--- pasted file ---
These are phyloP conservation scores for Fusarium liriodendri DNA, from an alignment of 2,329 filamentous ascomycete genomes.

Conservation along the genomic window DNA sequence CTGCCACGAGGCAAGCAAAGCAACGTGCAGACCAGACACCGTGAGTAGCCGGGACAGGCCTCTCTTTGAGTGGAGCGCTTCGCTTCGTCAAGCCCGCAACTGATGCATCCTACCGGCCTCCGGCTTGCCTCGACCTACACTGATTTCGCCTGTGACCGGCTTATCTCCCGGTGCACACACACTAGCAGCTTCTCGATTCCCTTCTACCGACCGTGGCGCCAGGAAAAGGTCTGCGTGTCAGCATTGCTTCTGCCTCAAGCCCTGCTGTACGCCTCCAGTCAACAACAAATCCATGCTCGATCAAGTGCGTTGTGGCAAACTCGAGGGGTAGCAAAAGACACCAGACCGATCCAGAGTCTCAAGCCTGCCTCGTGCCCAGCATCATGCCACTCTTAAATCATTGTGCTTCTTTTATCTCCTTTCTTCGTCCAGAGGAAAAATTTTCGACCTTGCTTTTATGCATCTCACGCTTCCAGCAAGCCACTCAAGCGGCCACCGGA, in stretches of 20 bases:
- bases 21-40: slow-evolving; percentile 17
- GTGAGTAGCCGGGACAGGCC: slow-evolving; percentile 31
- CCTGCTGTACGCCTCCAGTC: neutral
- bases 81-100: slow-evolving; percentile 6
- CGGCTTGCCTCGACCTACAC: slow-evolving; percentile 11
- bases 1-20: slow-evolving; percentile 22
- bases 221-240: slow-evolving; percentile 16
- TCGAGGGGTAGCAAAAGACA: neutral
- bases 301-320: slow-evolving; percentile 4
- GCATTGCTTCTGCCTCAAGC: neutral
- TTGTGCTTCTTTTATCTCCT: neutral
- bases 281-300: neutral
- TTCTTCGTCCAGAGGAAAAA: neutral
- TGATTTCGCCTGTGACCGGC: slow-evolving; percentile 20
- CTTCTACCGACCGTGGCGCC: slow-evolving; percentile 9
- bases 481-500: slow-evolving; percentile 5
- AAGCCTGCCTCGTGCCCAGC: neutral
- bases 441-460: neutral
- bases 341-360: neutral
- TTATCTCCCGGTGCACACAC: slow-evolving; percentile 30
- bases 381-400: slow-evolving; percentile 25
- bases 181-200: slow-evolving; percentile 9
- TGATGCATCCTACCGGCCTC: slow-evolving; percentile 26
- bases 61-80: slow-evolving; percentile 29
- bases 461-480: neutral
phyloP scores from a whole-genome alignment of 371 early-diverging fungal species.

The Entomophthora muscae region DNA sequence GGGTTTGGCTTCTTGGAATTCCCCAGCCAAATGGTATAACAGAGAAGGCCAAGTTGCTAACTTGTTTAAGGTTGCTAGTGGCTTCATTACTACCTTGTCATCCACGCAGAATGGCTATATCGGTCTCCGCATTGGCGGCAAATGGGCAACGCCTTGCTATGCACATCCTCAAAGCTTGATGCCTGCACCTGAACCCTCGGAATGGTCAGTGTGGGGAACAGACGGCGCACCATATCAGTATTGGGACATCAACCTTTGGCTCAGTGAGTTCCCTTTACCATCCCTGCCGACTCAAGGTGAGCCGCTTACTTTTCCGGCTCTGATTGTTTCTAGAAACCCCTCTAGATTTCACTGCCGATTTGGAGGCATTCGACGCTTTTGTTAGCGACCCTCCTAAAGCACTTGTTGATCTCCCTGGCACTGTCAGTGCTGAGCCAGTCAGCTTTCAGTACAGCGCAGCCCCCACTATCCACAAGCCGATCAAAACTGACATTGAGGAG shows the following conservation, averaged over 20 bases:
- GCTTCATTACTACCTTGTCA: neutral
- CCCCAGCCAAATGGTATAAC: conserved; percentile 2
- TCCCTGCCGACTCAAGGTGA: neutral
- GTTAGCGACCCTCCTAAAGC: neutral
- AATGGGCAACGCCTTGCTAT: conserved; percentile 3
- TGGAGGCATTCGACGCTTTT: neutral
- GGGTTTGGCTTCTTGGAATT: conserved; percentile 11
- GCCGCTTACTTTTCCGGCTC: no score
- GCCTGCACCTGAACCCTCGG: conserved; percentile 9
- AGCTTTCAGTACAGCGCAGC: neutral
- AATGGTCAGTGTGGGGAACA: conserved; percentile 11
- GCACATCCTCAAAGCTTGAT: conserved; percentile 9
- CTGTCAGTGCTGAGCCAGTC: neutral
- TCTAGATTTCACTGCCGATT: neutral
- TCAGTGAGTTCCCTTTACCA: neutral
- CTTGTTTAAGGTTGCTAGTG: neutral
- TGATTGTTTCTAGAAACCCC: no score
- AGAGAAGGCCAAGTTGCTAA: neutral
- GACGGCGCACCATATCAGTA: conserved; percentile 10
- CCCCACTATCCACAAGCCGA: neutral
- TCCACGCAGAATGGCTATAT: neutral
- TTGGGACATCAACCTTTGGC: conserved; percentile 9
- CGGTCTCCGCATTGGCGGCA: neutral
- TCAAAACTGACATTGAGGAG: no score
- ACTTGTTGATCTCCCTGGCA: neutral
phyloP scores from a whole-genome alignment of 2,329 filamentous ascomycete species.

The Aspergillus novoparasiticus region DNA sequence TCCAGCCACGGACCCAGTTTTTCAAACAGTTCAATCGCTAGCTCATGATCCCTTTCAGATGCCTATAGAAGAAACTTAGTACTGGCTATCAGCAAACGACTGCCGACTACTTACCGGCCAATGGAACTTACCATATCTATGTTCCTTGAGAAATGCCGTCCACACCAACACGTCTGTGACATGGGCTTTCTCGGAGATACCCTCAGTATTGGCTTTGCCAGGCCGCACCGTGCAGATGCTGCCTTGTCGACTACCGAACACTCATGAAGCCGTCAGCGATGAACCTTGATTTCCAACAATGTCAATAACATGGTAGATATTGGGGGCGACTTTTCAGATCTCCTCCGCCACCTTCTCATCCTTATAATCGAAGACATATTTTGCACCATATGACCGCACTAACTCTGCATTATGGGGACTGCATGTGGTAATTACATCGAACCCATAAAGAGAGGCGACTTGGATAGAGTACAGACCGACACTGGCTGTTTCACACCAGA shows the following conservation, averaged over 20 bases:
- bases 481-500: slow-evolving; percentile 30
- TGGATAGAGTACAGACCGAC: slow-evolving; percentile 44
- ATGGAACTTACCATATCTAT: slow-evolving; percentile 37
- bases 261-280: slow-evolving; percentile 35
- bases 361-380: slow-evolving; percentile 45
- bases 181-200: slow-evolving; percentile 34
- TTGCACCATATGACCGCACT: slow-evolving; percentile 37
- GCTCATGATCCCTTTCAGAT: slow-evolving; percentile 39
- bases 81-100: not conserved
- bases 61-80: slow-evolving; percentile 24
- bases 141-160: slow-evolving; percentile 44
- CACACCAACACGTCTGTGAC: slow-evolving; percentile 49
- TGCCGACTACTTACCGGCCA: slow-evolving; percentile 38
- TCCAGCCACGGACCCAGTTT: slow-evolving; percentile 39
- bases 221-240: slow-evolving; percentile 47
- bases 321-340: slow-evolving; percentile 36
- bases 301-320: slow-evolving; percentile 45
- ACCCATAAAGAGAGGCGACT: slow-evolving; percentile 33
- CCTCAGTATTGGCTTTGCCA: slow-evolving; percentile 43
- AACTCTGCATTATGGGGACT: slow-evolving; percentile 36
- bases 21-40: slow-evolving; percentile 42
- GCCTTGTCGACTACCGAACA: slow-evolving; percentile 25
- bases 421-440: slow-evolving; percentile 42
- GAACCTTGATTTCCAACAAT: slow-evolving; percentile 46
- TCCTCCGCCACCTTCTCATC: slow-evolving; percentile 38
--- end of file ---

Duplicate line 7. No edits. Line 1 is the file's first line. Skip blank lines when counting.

- CGGCTTGCCTCGACCTACAC: slow-evolving; percentile 11